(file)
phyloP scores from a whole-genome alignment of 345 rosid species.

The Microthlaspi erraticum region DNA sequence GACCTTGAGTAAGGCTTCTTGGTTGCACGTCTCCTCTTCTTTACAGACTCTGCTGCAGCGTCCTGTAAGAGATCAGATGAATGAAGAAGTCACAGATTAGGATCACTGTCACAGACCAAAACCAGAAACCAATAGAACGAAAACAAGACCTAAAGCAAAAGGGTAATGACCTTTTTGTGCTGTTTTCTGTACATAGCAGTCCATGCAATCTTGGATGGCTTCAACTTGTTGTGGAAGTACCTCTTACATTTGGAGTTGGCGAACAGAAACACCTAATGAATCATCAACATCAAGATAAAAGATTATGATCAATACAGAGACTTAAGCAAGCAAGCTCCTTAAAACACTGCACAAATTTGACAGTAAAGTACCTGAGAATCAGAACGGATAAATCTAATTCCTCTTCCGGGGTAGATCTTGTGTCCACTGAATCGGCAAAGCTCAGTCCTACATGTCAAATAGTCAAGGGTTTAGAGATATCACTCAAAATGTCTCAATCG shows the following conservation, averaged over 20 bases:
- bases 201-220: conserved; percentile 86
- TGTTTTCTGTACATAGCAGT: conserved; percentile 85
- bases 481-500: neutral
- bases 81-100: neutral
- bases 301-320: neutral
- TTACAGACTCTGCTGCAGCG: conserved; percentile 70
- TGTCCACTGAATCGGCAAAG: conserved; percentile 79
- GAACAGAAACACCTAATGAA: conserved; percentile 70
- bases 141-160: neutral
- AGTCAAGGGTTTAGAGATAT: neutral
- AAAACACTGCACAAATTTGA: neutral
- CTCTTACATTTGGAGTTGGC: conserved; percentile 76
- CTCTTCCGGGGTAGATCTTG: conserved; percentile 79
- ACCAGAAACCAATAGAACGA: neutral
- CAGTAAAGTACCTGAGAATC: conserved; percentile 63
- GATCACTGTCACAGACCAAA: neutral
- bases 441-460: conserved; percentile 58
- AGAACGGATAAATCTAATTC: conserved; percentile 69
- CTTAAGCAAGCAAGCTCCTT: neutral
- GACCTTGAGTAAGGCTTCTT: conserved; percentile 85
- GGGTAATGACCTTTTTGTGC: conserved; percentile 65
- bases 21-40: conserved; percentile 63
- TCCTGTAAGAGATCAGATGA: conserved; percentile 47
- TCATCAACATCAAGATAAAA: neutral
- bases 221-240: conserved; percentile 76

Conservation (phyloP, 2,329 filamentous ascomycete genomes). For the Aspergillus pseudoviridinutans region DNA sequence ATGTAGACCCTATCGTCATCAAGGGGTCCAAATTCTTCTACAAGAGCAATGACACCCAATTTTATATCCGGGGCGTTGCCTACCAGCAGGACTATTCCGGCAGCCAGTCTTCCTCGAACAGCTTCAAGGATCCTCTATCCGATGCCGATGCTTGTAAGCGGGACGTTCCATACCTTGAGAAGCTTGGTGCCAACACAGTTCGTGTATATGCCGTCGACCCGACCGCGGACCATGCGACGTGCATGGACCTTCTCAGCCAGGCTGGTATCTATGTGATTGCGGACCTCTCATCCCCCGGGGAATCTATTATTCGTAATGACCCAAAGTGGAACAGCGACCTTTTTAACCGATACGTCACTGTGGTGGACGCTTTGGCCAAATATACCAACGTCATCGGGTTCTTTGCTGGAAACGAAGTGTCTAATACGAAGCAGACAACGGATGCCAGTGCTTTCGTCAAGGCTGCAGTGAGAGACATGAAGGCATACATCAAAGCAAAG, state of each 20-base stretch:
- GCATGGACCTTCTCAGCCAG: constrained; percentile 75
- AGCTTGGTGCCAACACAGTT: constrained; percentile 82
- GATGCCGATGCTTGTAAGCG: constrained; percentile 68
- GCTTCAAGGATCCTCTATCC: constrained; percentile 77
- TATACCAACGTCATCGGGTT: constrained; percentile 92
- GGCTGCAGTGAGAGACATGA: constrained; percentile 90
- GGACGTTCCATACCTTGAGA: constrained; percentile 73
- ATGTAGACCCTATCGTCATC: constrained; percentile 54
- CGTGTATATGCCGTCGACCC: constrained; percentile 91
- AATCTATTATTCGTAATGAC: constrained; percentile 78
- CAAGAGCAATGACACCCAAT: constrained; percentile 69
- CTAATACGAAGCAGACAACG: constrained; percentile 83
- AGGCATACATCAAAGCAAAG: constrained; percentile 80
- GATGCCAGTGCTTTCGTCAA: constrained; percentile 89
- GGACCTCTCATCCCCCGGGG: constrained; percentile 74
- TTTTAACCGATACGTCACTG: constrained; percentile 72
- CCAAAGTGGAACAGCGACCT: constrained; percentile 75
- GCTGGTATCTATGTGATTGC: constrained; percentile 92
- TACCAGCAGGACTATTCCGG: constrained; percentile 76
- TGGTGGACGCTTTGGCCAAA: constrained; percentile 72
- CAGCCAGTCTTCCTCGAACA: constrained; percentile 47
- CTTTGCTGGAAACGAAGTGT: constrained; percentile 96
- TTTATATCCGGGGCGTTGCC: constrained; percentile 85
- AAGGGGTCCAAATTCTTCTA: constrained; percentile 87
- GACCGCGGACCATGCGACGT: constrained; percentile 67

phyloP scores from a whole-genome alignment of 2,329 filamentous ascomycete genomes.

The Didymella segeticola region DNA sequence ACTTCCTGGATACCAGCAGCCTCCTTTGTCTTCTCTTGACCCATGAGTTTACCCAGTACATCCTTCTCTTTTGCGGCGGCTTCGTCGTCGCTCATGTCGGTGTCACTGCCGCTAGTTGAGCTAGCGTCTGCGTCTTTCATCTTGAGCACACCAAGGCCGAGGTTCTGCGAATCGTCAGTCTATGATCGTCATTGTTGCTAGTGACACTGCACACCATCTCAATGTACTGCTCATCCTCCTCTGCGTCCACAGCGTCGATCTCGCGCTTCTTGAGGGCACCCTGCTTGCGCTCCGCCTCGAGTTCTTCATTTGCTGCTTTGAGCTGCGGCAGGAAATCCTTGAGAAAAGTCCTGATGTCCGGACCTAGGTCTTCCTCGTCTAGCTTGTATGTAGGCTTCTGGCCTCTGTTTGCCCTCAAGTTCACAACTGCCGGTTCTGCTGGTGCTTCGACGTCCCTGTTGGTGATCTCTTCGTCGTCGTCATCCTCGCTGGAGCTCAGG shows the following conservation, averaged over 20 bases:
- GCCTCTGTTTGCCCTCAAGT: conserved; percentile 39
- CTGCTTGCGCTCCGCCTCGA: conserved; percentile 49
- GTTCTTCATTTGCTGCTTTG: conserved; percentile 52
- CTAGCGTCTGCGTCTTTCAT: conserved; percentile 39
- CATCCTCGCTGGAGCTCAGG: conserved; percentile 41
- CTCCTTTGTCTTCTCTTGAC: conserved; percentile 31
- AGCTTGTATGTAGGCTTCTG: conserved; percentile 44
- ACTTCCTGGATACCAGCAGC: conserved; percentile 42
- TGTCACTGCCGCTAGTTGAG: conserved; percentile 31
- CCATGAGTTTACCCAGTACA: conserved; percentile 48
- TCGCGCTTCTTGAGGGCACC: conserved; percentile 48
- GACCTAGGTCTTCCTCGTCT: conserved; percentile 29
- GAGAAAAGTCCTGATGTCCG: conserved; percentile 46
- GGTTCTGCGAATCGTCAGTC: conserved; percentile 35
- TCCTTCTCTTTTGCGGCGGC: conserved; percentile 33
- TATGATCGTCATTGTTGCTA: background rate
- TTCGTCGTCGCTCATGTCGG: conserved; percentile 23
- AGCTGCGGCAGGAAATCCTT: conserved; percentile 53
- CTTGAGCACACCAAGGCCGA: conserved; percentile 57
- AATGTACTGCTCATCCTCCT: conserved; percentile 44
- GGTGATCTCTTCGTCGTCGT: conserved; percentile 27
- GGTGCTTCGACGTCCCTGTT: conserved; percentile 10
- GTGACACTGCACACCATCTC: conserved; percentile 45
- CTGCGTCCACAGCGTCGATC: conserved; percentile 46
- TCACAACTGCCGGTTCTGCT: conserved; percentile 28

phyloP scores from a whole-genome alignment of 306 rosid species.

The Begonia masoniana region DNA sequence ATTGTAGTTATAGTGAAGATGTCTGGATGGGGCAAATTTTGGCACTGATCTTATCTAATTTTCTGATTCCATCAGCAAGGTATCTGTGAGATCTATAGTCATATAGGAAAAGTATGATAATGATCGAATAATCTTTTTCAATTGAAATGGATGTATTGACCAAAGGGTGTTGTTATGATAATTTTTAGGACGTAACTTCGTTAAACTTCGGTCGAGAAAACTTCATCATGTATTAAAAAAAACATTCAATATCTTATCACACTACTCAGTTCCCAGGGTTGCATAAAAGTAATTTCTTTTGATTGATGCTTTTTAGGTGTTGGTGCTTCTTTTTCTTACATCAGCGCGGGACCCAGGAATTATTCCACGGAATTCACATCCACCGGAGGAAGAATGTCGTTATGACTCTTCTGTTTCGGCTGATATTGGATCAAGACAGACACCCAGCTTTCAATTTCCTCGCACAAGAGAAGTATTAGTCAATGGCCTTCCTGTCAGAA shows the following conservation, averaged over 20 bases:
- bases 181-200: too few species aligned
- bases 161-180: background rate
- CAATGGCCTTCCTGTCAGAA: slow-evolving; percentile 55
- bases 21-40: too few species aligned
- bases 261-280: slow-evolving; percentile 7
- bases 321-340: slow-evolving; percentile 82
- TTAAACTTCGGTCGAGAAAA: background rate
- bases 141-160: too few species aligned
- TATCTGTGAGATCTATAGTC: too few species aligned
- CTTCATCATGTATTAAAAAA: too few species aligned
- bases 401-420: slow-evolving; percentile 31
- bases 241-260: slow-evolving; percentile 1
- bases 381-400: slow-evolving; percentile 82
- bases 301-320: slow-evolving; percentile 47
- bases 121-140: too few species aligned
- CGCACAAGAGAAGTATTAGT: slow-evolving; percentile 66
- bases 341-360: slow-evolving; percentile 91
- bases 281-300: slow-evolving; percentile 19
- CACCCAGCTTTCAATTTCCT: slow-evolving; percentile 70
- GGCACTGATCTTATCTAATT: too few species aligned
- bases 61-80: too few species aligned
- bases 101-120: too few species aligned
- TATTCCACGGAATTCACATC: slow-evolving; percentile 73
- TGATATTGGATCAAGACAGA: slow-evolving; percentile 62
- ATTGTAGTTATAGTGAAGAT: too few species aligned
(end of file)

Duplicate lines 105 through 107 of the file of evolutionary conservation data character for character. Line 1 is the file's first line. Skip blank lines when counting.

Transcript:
- TATTCCACGGAATTCACATC: slow-evolving; percentile 73
- TGATATTGGATCAAGACAGA: slow-evolving; percentile 62
- ATTGTAGTTATAGTGAAGAT: too few species aligned